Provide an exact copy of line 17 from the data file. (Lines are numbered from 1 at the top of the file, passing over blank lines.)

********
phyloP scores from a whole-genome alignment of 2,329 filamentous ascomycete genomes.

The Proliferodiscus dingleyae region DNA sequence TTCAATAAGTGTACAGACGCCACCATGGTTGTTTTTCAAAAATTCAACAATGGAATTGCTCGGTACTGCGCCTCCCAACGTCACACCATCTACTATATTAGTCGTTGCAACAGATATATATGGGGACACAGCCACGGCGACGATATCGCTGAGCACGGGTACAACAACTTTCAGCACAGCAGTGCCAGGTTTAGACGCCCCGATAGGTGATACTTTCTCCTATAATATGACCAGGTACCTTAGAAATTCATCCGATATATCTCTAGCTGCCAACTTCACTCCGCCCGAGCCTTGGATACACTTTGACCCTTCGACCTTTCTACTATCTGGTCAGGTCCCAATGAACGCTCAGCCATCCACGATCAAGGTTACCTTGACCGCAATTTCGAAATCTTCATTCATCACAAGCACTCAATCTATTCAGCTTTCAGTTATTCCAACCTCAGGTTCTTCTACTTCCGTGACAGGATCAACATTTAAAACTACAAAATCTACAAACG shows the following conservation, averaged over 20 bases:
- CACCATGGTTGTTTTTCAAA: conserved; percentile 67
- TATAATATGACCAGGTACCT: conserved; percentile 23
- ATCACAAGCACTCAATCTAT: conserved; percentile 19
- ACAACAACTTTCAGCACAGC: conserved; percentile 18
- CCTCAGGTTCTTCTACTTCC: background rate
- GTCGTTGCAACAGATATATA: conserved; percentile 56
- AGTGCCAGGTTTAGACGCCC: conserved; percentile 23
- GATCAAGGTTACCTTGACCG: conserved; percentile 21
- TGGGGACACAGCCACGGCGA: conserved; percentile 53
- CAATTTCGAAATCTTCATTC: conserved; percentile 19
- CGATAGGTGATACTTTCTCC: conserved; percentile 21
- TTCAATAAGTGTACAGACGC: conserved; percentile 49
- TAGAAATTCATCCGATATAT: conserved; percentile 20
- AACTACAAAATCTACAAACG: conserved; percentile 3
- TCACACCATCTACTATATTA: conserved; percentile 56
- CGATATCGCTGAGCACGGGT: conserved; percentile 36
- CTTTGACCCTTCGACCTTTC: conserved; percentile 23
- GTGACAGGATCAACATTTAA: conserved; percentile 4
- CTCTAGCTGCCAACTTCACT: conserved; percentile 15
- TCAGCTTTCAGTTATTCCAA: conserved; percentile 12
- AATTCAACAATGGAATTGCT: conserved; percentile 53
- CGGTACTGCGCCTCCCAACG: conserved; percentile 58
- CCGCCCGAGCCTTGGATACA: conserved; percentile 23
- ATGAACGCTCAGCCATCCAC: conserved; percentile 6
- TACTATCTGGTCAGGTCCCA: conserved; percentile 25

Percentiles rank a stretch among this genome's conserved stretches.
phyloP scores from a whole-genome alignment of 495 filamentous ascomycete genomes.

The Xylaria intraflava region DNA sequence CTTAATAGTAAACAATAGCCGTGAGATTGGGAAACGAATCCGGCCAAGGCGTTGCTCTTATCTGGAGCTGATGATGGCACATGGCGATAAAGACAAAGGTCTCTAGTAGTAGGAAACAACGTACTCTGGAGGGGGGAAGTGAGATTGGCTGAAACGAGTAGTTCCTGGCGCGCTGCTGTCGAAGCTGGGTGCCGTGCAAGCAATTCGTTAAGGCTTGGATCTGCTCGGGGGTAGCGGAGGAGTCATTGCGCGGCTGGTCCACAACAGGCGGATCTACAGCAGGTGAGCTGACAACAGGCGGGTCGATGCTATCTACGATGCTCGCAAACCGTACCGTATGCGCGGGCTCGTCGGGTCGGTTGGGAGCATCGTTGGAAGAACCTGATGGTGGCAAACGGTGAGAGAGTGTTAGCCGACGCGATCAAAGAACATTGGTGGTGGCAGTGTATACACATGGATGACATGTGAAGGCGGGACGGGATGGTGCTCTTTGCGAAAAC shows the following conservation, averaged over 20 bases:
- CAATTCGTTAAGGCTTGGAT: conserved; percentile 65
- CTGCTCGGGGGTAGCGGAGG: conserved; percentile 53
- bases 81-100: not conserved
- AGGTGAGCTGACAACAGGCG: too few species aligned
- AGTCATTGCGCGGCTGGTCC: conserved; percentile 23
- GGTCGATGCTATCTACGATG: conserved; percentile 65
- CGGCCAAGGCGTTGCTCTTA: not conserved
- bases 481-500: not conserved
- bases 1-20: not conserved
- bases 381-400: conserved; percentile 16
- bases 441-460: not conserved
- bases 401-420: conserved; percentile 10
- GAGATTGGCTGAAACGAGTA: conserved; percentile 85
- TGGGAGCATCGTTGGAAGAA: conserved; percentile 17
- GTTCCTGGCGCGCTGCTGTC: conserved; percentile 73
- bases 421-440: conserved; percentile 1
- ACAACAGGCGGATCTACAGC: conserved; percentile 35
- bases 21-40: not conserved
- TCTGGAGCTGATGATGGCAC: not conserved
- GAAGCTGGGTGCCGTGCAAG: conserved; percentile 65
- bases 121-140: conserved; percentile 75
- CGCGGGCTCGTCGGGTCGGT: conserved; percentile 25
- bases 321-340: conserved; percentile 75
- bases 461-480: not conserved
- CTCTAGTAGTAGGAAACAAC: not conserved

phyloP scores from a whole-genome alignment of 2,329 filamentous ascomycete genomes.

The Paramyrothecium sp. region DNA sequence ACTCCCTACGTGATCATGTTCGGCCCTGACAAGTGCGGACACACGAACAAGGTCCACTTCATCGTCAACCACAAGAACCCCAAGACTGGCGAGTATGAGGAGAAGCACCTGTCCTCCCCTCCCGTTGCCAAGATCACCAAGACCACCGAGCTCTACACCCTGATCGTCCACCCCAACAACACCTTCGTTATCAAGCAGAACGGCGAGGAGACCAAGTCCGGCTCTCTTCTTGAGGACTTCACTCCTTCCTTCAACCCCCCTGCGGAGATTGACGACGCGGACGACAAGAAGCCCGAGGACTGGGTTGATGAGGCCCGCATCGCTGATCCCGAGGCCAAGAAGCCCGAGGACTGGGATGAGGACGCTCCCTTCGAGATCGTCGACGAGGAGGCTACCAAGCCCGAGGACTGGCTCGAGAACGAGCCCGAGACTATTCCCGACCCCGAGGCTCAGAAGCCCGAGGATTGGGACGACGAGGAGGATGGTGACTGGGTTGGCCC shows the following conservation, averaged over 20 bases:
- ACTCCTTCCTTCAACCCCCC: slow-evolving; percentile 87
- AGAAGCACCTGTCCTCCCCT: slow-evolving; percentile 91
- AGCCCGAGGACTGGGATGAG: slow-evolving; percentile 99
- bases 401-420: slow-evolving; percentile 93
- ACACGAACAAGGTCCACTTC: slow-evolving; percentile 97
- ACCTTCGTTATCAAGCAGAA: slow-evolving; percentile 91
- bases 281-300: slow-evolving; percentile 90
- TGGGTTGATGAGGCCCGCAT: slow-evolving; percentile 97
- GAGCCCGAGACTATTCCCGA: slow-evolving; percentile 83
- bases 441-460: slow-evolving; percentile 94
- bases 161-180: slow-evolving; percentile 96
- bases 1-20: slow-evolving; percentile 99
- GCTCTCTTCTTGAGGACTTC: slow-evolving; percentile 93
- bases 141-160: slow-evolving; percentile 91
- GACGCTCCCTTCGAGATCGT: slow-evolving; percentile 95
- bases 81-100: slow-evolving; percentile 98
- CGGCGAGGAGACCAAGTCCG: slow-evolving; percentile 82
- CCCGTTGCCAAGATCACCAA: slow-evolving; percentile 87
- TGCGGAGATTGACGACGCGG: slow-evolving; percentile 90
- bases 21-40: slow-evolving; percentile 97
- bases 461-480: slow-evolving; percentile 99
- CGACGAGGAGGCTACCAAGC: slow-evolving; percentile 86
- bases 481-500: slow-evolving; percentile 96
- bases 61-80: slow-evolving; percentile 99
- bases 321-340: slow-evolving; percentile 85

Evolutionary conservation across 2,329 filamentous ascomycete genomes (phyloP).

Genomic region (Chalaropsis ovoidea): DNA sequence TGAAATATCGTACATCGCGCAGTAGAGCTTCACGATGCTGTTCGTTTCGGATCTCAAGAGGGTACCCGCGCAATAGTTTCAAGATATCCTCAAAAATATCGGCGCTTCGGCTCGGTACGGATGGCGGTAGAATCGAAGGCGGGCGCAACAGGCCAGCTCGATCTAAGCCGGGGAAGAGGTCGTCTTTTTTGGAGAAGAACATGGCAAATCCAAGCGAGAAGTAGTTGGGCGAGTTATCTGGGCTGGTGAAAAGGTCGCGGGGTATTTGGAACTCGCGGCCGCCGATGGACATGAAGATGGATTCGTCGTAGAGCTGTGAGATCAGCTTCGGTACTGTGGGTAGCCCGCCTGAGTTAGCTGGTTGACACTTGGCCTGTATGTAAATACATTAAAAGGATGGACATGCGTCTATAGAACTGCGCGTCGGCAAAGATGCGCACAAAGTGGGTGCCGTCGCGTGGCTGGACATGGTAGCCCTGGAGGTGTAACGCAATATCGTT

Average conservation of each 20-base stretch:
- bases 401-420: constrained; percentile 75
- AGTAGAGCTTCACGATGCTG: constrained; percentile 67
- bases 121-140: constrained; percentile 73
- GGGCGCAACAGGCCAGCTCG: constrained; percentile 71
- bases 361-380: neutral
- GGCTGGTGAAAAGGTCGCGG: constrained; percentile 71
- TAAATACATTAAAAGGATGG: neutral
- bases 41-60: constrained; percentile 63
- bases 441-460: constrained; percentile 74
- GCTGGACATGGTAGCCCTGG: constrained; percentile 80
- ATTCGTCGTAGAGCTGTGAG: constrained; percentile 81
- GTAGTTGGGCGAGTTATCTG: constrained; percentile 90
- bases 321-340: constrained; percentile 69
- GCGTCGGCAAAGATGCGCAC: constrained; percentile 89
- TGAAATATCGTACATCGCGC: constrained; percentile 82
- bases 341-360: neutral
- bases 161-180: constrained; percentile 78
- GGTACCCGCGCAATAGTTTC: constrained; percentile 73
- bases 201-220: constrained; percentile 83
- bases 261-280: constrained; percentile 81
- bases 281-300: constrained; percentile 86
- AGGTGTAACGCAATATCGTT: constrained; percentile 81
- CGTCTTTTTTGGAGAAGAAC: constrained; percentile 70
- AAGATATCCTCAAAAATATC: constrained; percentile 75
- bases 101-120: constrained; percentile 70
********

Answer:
- TCACACCATCTACTATATTA: conserved; percentile 56